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March 20, 2019

Brexit delay must be ‘useful’ to get EU nod, says Barnier

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March 20, 2019

BRUSSELS: The European Union will need to know “the reason and the usefulness” of any UK request for a delay to Brexit before deciding whether to grant an extension, the EU’s chief negotiator Michel Barnier has cautioned.

Prime Minister Theresa May is due to write by the end of today (Wednesday) to European Council president Donald Tusk, setting out her proposal to extend the two-year process of negotiating withdrawal under the EU’s Article 50 rules.

But a delay in Brexit beyond the scheduled date of March 29 needs the approval of all 27 remaining member states at a summit in Brussels on Thursday. Barnier told a news conference in Brussels: “It is our duty to ask whether this extension would be useful because an extension will be something which would extend uncertainty and uncertainty costs.”

He warned that the UK would need to propose “something new” to justify a lengthy extension, he said. Unconfirmed reports suggest that May could ask for a lengthy extension to Article 50, with the option of an early break in May or June if she manages to get her Withdrawal Agreement through Parliament.

But Barnier appeared to pour cold water on this possibility, telling a reporter: “You said both short and long. Well, it’s either one or the other, isn’t it?” He added: “My feeling is ... a longer extension needs to be linked to something new. There needs to be a new event or a new political process.”

If the EU agrees an extension, Brexit will be delayed by the passage of a statutory instrument through both Houses of Parliament removing the date of March 29 from the legislation. MPs will be given an opportunity in the House of Commons on Monday to debate how the process should go forward.

At a meeting of cabinet in Downing Street, May voiced her “absolute determination” that MPs should have another chance to vote on her Brexit deal, despite the bombshell intervention of the Commons Speaker.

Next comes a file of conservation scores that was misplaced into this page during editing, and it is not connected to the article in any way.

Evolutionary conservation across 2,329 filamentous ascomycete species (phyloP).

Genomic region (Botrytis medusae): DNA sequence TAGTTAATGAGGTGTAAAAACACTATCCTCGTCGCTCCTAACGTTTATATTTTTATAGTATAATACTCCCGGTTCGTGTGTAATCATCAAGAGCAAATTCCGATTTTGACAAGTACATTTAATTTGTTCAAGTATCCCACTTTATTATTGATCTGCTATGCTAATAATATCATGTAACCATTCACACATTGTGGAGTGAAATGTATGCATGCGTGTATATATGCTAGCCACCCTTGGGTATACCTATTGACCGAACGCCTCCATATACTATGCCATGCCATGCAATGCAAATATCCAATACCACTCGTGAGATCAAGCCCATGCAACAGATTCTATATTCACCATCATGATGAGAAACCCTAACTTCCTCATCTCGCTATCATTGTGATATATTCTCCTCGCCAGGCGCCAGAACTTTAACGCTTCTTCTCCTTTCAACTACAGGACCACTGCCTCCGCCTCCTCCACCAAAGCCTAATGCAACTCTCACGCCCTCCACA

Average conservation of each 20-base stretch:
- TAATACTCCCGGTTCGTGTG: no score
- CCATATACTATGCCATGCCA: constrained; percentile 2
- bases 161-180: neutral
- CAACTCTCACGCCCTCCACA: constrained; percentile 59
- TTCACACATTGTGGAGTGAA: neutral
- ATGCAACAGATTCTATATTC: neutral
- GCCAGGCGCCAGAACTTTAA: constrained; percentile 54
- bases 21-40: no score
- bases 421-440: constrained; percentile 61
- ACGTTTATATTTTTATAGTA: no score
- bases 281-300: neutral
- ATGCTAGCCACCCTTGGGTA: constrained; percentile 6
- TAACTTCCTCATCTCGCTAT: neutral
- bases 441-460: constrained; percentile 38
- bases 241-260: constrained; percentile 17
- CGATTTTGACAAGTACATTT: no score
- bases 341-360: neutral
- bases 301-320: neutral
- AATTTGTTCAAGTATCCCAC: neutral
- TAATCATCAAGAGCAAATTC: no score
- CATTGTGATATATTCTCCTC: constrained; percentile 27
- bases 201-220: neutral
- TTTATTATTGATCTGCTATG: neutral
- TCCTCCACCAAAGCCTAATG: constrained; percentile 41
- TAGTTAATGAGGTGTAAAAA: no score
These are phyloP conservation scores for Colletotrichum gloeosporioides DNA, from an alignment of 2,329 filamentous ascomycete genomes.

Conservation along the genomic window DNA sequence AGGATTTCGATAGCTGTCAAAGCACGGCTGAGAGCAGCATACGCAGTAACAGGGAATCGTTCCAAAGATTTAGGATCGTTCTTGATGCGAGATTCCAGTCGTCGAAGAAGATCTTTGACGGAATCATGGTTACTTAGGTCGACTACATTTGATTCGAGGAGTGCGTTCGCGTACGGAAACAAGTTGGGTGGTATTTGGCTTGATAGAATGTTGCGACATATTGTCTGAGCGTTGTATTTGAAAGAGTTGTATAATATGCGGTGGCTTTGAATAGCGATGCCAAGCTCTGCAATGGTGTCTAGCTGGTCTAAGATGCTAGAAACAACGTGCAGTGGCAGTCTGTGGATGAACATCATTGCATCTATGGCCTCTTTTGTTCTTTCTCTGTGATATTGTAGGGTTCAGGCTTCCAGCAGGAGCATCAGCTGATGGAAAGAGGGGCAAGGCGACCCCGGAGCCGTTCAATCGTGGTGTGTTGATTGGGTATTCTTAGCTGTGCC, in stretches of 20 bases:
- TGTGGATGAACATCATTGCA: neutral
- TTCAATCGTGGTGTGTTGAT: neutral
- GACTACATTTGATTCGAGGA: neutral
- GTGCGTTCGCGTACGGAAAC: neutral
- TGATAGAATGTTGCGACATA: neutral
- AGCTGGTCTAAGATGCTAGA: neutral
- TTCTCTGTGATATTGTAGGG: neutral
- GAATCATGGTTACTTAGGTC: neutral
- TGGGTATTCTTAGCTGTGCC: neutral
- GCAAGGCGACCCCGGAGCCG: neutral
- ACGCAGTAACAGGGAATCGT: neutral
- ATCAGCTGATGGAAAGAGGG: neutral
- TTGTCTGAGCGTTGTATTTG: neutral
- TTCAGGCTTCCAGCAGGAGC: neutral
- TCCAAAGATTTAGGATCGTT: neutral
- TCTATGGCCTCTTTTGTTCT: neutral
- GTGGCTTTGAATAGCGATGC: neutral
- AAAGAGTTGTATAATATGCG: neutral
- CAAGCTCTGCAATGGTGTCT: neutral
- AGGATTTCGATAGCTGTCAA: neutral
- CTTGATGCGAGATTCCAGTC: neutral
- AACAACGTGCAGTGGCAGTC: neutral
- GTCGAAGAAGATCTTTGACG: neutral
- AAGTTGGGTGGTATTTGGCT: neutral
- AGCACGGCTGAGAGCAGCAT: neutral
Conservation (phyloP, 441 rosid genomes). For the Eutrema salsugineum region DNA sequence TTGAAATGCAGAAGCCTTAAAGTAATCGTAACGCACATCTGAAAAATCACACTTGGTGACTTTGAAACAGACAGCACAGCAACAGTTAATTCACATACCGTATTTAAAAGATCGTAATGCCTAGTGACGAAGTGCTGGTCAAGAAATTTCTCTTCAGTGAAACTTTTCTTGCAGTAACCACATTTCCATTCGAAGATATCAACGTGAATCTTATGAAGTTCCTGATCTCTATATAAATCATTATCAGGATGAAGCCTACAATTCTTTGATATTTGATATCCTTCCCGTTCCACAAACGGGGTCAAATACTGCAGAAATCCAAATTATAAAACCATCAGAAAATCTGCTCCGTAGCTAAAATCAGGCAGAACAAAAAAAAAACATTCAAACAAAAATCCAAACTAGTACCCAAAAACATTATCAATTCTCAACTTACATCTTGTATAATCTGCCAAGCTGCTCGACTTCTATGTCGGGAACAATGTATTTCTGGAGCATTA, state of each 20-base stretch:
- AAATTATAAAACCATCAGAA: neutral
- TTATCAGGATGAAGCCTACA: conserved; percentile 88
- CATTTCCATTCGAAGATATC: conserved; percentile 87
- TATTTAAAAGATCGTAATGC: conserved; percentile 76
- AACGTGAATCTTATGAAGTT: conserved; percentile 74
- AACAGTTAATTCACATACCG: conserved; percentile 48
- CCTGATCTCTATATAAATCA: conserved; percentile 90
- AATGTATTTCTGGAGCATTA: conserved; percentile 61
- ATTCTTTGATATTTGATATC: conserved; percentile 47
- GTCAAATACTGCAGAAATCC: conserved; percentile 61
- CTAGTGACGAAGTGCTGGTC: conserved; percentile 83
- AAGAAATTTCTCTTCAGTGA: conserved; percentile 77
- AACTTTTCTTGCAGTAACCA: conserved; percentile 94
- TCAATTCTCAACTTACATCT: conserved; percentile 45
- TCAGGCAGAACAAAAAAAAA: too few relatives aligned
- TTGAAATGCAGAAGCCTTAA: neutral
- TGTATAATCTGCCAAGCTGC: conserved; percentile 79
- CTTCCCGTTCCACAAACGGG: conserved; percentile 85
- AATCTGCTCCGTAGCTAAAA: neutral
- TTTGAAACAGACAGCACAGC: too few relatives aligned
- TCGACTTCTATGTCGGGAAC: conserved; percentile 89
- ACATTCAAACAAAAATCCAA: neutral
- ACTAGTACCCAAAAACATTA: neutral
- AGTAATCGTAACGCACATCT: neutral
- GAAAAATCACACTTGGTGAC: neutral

John Bercow provoked uproar at Westminster on Monday when he ruled that the government cannot bring the Prime Minister’s deal back for a third “meaningful vote” unless there were substantial changes.

However, in the course of a 90-minute discussion at the weekly meeting of the cabinet in Downing Street, May made clear she wanted MPs to have another vote “as soon as possible”.

The Prime Minister’s official spokesman said: “What you can see from the Prime Minister and her colleagues is an absolute determination to find a way in which Parliament could vote for the UK to leave the European Union with a deal. The Prime Minister has been very clear throughout that she wants that to happen as soon as possible.”

Nevertheless, there was said to be concern among some ministers that Brexit appeared to be slipping away. The Leader of the House Andrea Leadsom is understood to have told the meeting: “This used to be the cabinet that would deliver Brexit and now from what I’m hearing it’s not.”

German Chancellor Angela Merkel said Brexit was in a state of “flux” and that EU leaders will “try to react” to whatever May proposes on Thursday. Merkel appeared bemused by Bercow’s decision to block a fresh vote on the basis of a convention dating back to 1604.

Speaking in Berlin, she said: “I’ll concede that I wasn’t actively aware of the British Parliament’s rules of procedure from the 17th century, so I took note of this with interest yesterday.”

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